Alcohol abuse is rampant in the U.S., estimates run as high as 1 in 20 adults, and cost tens of billions of dollars in treatment and economic loss. One especially intransigent problem has been alcohol-induced organ disease such as alcoholic hepatitis and cirrhosis. These diseases can currently be diagnosed, but this requires invasive procedures such as liver biopsy, which are typically not applied until the disease process is in a late stage. Late detection of organ disease leads to substantially worse outcomes. Organs affected by alcohol, such as the liver, are highly metabolically active, and the compounds produced by the organs are often volatile and therefore appear in the breath. Breath odor profiles are altered by disease processes, for example the clinical odor syndrome called fetor hepaticus in liver disease, and are composed of many compounds which are altered by many metabolic processes, not just the disease process. To determine the exact disease process responsible for changes in breath odor, many compounds must be measured simultaneously. Odor analysis instruments are capable of profiling complex mixtures of volatile organic compounds (VOCs) at parts-per-billion concentrations. Odor of breath and urine have long been recognized as clinically valuable but have proven to be impractical due to the complexity of chemical analyzers and difficulties in interpreting the complex mixtures of compounds. This project will investigate the feasibility of early detection of alcohol induced organ damage using a new, compact and simplified gas analyzer technology based on gas chromatography and differential ion mobility spectrometry. This technology operates at ambient pressures, does not require a carrier gas supply, and can be configured with a non-radioactive ionizer unlike typical laboratory analyzers. This instrument creates profiles of the complex mixtures of compounds present in a gas sample which can be used to assess patterns of compounds. Recent work has identified several breath marker compound candidates and these will be mapped with the gas analyzer in the breath of patients with alcoholic liver disease. Patterns of the compounds detected in patient breath will be tested against the patterns found in breath of healthy subjects to build an algorithm for detecting alcoholic liver disease. The project will proceed in two stages The first will confirm that the analyzer can detect the candidate biomarkers of alcoholic liver disease and match those candidates to compounds observed in the breath of patients. The second stage will use the sets of confirmed compounds to test the ability of the technology to distinguish another set of patients from healthy controls. Breath analysis is almost completely noninvasive and shows great promise for health surveillance. This project will apply it to a pernicious clinical and social problem, alcohol induced organ damage. Success will lead to a sensitive, specific and timely clinical tool in the fight against the consequences of alcohol abuse.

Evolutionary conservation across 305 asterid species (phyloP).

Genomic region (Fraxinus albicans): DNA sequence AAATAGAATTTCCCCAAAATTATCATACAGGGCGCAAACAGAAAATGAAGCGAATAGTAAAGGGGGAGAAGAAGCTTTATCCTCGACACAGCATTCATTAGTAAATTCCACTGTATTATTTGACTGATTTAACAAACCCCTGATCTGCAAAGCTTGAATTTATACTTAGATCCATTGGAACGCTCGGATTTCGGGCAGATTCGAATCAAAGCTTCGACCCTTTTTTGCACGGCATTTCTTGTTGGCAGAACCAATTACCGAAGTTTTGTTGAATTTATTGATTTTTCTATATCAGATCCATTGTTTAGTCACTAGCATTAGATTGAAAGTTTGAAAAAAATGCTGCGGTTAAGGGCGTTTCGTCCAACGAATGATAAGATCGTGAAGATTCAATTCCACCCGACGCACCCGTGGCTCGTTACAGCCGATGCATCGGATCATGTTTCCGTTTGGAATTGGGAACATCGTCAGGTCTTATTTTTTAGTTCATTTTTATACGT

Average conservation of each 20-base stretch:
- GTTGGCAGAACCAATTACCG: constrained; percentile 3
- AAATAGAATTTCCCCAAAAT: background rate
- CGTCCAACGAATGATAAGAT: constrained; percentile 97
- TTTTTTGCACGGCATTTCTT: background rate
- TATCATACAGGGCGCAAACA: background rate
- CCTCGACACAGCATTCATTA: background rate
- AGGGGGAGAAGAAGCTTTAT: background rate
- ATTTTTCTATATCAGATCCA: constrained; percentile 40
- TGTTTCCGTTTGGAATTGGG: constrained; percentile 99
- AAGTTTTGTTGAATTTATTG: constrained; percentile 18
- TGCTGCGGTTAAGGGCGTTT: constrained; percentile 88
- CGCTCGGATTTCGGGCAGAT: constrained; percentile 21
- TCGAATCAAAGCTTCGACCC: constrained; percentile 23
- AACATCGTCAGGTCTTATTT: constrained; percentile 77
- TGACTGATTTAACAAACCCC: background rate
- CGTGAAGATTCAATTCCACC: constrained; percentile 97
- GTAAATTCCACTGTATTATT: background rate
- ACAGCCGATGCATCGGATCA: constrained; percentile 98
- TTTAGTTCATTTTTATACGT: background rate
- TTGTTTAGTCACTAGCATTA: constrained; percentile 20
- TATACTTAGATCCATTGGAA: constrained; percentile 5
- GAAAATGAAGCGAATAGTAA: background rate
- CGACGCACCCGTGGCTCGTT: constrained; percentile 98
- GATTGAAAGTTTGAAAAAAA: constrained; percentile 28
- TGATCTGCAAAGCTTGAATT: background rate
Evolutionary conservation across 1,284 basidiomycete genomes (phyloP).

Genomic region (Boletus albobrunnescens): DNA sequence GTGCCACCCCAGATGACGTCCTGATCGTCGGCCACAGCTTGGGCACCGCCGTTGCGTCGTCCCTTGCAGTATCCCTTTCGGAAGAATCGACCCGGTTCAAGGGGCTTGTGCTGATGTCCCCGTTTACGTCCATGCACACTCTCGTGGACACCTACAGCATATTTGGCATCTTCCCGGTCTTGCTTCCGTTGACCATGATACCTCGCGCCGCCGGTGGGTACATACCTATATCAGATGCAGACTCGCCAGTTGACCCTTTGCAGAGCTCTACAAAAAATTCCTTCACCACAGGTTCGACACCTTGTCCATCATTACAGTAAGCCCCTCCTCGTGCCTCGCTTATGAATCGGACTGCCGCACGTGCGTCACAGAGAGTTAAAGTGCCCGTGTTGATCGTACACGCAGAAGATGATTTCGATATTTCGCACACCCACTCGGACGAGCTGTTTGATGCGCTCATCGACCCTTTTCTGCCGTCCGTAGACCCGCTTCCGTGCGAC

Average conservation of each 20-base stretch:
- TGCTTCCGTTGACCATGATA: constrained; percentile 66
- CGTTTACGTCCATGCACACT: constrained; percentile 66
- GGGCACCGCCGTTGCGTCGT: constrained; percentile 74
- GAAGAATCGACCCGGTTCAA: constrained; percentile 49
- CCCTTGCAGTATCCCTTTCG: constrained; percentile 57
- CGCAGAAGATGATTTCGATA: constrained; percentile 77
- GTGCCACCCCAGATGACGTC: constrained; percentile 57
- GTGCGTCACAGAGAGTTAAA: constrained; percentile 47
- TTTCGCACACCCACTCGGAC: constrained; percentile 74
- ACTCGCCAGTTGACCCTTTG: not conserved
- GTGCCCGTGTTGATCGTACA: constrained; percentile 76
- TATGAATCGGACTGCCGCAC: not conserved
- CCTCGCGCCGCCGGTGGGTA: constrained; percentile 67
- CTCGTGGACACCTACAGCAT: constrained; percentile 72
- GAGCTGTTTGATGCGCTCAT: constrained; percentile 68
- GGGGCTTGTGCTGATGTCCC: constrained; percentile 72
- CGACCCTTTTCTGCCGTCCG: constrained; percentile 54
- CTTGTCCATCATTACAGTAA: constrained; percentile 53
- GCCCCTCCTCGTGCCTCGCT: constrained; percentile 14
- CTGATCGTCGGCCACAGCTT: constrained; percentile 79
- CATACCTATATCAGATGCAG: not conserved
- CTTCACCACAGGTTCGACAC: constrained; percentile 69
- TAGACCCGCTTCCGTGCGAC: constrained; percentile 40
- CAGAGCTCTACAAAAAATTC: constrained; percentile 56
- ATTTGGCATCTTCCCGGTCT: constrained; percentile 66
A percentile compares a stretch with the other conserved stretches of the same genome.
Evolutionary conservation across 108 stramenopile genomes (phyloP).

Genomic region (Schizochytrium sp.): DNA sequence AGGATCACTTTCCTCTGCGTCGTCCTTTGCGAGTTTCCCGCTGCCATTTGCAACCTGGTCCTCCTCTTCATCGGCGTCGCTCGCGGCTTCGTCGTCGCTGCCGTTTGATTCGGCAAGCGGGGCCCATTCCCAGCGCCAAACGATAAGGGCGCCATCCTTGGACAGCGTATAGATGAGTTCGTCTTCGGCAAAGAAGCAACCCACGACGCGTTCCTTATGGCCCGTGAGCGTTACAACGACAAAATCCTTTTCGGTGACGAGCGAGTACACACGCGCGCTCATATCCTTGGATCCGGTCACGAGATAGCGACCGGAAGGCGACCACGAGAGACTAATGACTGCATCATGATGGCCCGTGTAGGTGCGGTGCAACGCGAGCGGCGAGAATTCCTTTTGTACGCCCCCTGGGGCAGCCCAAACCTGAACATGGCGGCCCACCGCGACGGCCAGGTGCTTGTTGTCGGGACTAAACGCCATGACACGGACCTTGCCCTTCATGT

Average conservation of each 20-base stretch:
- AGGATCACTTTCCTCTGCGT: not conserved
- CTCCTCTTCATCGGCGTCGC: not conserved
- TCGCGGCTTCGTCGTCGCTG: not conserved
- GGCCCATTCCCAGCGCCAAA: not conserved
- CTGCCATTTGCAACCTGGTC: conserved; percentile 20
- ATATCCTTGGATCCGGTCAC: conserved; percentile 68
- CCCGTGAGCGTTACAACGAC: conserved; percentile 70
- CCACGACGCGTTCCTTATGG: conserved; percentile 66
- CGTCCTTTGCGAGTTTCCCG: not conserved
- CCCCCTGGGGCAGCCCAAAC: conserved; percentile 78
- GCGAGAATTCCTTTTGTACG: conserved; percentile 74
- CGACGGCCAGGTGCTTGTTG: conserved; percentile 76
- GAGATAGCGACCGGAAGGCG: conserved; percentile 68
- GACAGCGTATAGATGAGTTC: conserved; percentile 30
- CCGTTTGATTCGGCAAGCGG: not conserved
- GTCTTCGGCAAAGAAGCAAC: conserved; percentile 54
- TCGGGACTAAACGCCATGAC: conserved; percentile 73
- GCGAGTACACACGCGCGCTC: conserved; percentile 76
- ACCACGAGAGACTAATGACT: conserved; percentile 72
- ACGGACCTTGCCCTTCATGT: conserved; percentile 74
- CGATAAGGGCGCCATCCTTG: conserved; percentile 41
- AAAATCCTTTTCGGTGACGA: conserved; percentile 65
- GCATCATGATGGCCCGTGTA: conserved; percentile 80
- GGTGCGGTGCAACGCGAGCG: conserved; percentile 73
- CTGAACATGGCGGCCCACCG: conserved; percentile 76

Public Health Relevance

Alcohol abuse causes organ damage that is difficult to detect until late stages of the disease, at which point effective treatment is difficult or impossible. Ths project will develop the use of a novel electronic nose technology to analyze trace compounds in breath as a means to detect the onset of organ damage from alcohol as early as possible and allow for the most prompt intervention treatment.

National Institute of Health (NIH)
National Institute on Alcohol Abuse and Alcoholism (NIAAA)
Small Business Innovation Research Grants (SBIR) - Phase I (R43)
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Special Emphasis Panel (ZRG1-DKUS-A (10))
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Jung, Kathy
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Applied Nanotech, Inc.
United States
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